As pheochromocytomas enlarge, they develop areas of hemorrhagic necrosis. Most pheochromocytomas >4 cm in diameter have some cystic component that is evident on computed cross-sectional imaging. Some pheochromocytomas become progressively cystic to the point that the radiologist interprets them as adrenal cysts. Such a case is reported herein.
The patient was a 50-year-old woman who presented with persistent and recurrent emesis that led to abdominal computed tomography (CT). Incidentally discovered on the CT scan was a 7 × 8.3–cm cystic right adrenal mass ( Fig. 43.1 ). The patient was morbidly obese (body mass index 51.6 kg/m 2 ). She had well-controlled hypertension of 7 years, duration that was treated with a β-adrenergic blocker (atenolol 100 mg daily) and an angiotensin receptor antagonist (valsartan 80 mg daily). She also had type 2 diabetes mellitus diagnosed 5 years previously and treated with metformin 500 mg once daily. Her blood pressure was 136/76 mmHg and heart rate was 76 beats per minute.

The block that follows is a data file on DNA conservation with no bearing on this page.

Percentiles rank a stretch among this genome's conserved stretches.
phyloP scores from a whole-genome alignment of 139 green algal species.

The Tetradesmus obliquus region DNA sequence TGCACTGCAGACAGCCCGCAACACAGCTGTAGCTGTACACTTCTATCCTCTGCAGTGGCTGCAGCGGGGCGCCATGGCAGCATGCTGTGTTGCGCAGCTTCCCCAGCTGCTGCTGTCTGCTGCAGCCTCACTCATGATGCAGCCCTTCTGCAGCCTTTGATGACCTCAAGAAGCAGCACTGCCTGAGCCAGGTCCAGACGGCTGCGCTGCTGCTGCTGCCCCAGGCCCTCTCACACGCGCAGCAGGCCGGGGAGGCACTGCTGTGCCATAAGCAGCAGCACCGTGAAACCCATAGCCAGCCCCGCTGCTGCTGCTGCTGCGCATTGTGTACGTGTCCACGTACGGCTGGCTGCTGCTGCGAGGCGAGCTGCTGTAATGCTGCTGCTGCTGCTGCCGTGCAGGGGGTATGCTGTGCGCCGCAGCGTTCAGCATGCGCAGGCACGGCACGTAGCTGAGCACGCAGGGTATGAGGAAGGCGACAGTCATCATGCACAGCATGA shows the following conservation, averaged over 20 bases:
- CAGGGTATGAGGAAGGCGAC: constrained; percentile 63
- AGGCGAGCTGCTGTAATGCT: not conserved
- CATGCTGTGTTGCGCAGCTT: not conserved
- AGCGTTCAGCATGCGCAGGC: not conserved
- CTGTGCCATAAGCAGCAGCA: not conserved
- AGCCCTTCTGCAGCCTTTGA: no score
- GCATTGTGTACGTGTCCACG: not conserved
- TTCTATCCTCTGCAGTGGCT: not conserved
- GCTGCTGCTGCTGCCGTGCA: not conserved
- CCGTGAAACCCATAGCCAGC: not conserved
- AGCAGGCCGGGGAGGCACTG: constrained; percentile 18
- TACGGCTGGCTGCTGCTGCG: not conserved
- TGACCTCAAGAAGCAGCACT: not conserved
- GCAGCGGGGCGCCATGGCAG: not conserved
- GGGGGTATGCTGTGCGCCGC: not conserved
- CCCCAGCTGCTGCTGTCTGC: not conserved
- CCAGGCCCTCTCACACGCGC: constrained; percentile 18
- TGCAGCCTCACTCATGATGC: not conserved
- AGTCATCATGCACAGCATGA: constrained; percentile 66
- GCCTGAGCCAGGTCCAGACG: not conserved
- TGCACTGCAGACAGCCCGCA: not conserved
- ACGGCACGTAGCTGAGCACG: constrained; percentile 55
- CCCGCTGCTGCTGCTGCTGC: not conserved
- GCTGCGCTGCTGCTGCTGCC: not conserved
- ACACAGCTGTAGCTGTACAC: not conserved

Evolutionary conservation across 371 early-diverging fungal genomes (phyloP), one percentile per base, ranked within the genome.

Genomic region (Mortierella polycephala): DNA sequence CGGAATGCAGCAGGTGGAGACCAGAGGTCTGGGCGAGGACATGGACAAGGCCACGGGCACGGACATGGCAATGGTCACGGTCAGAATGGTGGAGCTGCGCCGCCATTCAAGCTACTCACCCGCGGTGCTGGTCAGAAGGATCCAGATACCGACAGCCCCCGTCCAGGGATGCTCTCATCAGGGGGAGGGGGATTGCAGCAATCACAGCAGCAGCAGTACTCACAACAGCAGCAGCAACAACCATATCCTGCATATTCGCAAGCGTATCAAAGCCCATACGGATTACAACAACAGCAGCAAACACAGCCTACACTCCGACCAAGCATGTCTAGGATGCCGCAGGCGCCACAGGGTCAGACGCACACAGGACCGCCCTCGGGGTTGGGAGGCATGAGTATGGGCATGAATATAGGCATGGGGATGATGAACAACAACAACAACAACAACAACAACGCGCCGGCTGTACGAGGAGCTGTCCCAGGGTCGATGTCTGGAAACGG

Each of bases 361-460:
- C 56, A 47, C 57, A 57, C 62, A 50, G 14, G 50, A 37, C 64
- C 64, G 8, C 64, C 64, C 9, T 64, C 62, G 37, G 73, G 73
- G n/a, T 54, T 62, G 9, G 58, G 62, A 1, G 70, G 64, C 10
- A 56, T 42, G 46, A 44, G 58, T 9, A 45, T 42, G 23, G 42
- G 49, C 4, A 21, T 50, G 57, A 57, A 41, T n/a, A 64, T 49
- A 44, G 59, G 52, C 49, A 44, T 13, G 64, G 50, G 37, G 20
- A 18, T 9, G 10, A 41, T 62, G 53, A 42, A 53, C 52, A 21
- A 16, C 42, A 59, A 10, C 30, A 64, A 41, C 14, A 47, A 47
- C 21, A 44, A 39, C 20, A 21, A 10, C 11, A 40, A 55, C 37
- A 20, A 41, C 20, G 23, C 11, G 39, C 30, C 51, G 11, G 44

The plasma fractionated metanephrines and 24-hour urine for fractionated metanephrines and catecholamines unequivocally confirmed the diagnosis of pheochromocytoma ( Table 43.1 ).
|Biochemical Test||Result||Reference Range|
Glycosylated hemoglobin, %
Plasma metanephrine, nmol/L
Plasma normetanephrine, nmol/L
Plasma renin activity ng/mL per hour